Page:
As a child, I loved Judy Blume’s books featuring Peter and Fudge and I have found that I still love them as an adult.  I recently re-read Tales of a Fourth Grade Nothing with a smile on my face, anticipating that moment (the moment I still remember 30+ years later) when Fudge swallows Peter’s turtle.  What makes these books so relatable?  The characters are completely understandable to children and adults.  Their actions are utterly believable.  Peter’s unhappiness and disgust at the adults around him who are completely besotted with Fudge’s behavior is palpable.  The sibling relationship is one everyone who has siblings understands.  Whether a younger child or an older one, we all have those memories of a sibling making us crazy, of a sibling breaking into our room to touch things that are ours, of being blamed for something that a sibling did.  The parents who do not understand us, who give more attention to the other child, who have no sympathy for our wounds when we are clearly devastated is also relatable to children and adults.

This is a story (a series of stories) about a family that is real, a family with real-life problems and real-life situations.  We are completely riveted to the story of Peter and Fudge.  Whether the story is told from the older brother or the younger brother’s perspective (as is done in later stories), we can relate to the angst and the trauma and the ultimate feeling of family that prevails in all of the books.

Judy Blume often broke with tradition in writing her novels.  In her books, Blume often dealt with taboo subjects like divorce, racial equality (as in Iggie’s House), and in the case of Are You There God, It’s Me Margaret, a young girl’s first period.  When I think of Blume’s groundbreaking novels, I often think of Blubber.  This book placed a spotlight on bullying when it wasn’t even acknowledged as an issue.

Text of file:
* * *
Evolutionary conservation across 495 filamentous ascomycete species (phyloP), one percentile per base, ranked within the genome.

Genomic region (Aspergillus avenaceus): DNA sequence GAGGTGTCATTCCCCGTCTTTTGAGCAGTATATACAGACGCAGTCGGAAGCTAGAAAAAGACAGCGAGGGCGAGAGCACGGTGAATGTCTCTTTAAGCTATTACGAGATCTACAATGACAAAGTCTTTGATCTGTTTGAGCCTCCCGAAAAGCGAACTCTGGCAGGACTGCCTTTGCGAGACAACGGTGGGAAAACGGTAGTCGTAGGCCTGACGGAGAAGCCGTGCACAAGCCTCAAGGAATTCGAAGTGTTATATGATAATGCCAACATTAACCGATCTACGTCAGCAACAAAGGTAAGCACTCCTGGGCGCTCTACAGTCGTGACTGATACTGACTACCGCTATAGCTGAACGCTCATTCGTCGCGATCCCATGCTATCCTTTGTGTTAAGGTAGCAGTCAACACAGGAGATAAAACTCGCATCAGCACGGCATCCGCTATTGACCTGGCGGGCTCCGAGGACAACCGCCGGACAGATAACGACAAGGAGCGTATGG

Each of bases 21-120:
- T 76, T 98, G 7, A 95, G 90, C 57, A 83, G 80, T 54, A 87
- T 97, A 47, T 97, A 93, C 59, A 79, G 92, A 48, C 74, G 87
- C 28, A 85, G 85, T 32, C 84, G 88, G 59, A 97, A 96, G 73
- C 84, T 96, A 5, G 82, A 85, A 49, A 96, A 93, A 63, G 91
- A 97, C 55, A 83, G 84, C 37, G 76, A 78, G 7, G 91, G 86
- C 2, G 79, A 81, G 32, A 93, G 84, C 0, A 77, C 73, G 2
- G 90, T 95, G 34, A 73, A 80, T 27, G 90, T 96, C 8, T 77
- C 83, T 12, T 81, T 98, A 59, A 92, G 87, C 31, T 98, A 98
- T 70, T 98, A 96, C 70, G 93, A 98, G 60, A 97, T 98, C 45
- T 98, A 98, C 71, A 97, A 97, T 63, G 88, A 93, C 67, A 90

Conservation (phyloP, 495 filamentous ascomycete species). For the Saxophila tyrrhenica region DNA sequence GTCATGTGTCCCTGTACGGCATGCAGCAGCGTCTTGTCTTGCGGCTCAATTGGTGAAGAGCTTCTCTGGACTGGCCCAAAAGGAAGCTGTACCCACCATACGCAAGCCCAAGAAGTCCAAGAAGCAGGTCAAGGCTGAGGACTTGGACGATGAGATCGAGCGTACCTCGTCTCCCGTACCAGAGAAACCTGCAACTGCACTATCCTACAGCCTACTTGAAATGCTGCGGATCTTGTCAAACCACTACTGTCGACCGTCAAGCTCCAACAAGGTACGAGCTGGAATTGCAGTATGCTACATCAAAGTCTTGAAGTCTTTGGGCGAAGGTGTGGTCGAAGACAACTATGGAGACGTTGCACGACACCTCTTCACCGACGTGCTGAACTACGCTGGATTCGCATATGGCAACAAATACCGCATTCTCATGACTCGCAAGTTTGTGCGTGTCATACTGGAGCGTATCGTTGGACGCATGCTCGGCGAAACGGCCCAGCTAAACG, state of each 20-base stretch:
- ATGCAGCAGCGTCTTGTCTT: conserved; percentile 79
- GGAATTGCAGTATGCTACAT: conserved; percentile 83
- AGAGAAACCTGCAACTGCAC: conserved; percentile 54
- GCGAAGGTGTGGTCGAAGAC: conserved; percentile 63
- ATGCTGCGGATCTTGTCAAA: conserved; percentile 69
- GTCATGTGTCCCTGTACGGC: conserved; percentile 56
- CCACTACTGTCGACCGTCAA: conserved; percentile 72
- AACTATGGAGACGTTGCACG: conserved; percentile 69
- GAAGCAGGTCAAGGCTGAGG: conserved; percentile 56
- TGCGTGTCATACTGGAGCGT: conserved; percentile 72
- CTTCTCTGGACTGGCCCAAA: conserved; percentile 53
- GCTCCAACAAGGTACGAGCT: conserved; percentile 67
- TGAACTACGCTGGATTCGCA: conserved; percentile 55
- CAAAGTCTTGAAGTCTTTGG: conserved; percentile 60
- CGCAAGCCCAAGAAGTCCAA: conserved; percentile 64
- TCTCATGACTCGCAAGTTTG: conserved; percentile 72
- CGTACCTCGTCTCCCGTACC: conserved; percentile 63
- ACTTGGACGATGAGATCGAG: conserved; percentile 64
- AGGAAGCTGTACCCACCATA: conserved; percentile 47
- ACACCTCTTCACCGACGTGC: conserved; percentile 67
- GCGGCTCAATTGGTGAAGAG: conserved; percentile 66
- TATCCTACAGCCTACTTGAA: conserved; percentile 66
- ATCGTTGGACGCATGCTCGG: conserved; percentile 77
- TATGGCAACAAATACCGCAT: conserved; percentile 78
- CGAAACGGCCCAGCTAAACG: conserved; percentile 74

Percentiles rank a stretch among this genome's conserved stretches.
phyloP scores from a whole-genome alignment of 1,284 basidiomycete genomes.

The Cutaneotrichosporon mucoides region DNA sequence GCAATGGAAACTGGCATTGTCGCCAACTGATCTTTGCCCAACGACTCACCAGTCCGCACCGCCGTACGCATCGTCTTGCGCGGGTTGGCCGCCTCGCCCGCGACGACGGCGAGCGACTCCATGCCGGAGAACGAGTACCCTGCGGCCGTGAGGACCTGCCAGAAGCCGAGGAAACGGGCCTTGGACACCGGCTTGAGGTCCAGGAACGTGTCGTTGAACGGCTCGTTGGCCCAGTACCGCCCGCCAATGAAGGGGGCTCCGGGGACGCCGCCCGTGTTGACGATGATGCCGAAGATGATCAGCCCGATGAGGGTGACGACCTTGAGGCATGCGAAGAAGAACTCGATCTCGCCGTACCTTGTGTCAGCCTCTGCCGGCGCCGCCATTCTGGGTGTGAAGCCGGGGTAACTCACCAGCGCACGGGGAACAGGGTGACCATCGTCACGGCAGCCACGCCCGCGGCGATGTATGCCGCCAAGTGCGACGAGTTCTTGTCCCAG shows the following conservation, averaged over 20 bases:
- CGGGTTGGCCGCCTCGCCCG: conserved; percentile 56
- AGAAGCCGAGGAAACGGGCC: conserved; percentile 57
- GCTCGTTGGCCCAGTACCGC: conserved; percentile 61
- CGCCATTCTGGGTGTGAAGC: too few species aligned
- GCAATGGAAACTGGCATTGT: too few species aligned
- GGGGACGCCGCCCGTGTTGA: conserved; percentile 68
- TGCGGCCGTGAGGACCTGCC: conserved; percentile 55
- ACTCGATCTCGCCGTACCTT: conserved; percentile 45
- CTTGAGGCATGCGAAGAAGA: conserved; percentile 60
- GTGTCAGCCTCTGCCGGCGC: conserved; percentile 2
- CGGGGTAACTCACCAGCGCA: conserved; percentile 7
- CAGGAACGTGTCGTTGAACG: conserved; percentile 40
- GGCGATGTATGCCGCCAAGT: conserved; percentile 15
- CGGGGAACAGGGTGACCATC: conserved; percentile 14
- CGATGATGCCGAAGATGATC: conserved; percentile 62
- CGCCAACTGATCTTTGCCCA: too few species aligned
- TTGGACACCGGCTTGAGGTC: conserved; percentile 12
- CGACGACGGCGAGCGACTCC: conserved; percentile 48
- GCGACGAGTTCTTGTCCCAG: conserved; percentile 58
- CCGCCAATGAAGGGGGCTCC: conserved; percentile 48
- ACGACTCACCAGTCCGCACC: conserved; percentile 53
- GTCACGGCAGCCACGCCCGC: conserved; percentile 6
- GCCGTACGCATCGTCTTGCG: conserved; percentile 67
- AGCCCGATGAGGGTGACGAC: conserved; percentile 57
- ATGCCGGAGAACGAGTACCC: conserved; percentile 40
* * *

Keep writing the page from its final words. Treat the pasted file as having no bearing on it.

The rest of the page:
Ultimately, I think what makes Judy Blume such an incredibly gifted writer is that she takes ordinary events and places a spotlight on them, shining this light on the minuscule moments of existence.  She brings what is taboo or forbidden into the light and allows all of us to experience these things, through the eyes of a child or a pre-teen or a teenager or one on the cusp of adulthood.  We see these events, we experience them through the eyes of a child and we relate, intensely, intricately, profoundly with the lives of the people she has brought to life for us.  How does she do this?  How is she able in one novel, some of them quite short, to make us completely relate to her characters and the events of their lives?